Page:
LITTLE FALLS, N.J. - The Township of Little Falls raised its first-ever rainbow flag in honor of Gay Pride Month in front of Town Hall on June 17. Several dozen attendees came by to show their support for the LGBTQ community.
Pride Month is designated for the entire month of June in support of LGBTQ rights. Damiano said he was thrilled to recognize the contributions of the LGBTQ community in the Township.
"With the world we're living in today, it's more important than ever to recognize the diversity of our community and embrace all of its members," he stated. "By doing so, we help ensure that everyone enjoys the quality, dignity and respect that every single person deserves."
Damiano thanked everyone in attendance and spoke of recent events in the nation, such as the COVID-19 pandemic, including the nation's "necessary uproar" for equal rights for everybody. He said the civil rights was not a "flat and static" fight, and was not limited to one group.
"It should be equal for everybody," he explained. "It's not about race, it's not about your gender, and it's not about your sexual orientation. It's none of those things. Everybody is equal and I could not be happier and I want to thank all of you here tonight."
He also spoke about the changing attitudes towards acceptance. He said that Little Falls is a community that embraces everyone and moving forward, it will continue to embrace everybody.
"This is our first annual gay pride flag-raising ceremony and I know a lot of us, including myself, thought over the years that Little Falls may not have been ready for this," Damiano further stated. "But I cannot be any happier than I am here today to say that Little Falls is a community that embraces everybody. It's always been that way or at least should have been."
He then referred to the beginning of the modern gay rights movement in New York City in 1969, followed by the legalization of gay marriage In June 2015. He also highlighted this past month's U.S. Supreme Court ruling that the Civil Rights Act of 1964 also protects LGBTQ Americans from workplace discrimination. Damiano called the ruling a "substantial win for Little Falls."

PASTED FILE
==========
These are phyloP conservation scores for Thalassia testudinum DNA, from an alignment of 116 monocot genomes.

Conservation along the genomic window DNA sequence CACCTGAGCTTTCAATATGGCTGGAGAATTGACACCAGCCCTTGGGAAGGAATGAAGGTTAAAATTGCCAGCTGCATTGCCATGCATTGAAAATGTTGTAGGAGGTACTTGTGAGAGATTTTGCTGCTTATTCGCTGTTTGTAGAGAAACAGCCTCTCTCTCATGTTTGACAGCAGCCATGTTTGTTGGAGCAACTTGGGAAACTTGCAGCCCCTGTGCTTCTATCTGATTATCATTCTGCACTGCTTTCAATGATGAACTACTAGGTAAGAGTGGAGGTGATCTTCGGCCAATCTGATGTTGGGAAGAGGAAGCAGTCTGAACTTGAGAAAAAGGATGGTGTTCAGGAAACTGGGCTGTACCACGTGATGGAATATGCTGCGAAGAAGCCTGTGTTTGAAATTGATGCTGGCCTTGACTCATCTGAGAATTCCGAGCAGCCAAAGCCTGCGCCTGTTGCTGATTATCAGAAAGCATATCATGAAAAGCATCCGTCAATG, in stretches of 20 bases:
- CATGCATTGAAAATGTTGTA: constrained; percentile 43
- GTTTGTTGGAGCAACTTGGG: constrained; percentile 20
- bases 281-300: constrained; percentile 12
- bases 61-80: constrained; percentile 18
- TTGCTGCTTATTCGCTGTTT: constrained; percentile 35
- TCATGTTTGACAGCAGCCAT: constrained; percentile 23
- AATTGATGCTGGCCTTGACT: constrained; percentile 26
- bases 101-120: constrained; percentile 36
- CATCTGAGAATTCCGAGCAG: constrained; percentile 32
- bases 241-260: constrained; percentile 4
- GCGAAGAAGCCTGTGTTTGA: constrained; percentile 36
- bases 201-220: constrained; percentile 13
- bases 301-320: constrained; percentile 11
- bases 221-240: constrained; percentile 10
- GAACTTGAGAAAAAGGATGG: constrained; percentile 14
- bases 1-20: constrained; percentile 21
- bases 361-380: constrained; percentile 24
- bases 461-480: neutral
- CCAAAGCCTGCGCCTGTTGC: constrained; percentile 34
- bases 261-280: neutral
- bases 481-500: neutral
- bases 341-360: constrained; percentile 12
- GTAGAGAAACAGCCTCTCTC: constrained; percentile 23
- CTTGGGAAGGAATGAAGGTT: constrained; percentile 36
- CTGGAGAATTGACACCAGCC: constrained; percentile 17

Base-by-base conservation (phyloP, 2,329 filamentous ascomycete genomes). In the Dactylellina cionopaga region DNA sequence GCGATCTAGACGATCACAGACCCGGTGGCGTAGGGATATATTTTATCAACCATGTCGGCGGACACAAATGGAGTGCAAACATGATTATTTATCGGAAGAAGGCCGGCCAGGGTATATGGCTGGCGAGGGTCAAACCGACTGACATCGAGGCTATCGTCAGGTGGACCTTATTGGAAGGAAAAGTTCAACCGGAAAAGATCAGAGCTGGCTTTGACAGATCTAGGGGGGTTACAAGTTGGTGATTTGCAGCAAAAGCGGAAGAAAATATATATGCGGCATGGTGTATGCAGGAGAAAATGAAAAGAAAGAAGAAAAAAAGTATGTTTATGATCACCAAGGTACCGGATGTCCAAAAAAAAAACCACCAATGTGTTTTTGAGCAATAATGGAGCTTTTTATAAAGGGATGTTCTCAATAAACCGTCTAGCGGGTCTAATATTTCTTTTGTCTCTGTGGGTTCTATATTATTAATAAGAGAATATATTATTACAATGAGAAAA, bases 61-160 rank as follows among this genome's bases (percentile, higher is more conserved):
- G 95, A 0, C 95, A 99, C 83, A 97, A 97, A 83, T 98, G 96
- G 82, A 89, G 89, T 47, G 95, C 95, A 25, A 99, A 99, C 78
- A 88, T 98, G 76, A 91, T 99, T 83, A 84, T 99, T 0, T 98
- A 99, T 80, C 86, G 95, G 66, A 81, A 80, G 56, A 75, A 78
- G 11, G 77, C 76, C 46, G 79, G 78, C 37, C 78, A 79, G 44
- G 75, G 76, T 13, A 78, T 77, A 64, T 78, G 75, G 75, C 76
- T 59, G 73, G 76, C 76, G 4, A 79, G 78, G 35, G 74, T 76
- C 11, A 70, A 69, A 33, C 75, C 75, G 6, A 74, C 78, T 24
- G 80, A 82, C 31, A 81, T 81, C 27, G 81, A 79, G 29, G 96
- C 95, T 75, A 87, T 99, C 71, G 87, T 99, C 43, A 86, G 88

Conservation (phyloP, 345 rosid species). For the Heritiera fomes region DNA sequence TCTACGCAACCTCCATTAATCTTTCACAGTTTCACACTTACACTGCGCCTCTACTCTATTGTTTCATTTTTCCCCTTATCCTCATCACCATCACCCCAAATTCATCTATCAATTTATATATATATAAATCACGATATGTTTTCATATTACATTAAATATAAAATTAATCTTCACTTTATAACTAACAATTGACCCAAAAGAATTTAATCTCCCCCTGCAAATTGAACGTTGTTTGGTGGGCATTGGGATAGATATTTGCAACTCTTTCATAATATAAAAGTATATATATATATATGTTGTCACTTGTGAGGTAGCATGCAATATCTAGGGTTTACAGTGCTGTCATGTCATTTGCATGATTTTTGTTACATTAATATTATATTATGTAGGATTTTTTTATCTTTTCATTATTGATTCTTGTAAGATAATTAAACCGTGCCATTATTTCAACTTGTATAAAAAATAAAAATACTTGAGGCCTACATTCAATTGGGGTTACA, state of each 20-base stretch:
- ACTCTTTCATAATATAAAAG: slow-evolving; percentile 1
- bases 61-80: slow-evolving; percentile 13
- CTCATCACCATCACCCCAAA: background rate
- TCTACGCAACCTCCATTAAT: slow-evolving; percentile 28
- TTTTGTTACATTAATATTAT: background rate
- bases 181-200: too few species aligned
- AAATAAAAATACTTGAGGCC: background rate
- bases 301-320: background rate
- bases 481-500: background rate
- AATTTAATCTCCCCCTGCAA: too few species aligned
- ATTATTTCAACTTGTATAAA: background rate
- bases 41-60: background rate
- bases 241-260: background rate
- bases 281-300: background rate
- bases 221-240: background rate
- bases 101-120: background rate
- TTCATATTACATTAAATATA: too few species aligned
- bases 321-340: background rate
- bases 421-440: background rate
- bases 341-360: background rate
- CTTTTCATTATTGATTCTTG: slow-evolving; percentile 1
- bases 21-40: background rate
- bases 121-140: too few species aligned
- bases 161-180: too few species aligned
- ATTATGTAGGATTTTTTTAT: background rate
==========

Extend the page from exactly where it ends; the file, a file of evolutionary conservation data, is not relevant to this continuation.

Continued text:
"June is a very special month for the LGBTQ community," he added. "As far as flag-raising, that's just our small recognition of the entire project and process, not only here in Little Falls but also in the United States."
Councilman Chris Vancheri said he was honored to be a part of the first-ever flag raising ceremony in support of Gay Pride Month at the conclusion of the ceremony.
Ratering-Youngberg spoke of the acceptance of everyone in her congregation at the First Reformed Church of Little Falls., and said she was also honored to attend the event.
"Our church is what’s known as 'open and affirming' towards our LGBTQ neighbors, and we welcome all the diversity of Little Falls," she added. "God Bless this community and all the efforts being made."
Hirsch said that the Supreme Court ruling was much needed good news but more work is needed.
"This is a landmark victory in the courts this week. but there is still more work to be done," she stated, adding that the movement has an ally with Rep. Sherrill.
Damiano also said that the pride flag need to be displayed at half-staff this year due to the deaths related to COVID-19, regarding Governor Phil Murphy's executive order.
"For that reason it will be at 7 feet high this year, but we will have that flying high in the future," he noted.
On-hand was Mayor James Damiano, along with Council President Anthony Sgobba, Councilwoman Maria Martini Cordonnier, Councilman Al Kahwaty, Councilman Chris Vancheri and Councilwoman Tanya Seber. Also in attendance was Police Chief Stephen Post, Pastor Emily Ratering-Youngberg of the First Reformed Church of Little Falls, and Jill Hirsch, district director of Rep. Mikie Sherrill's office.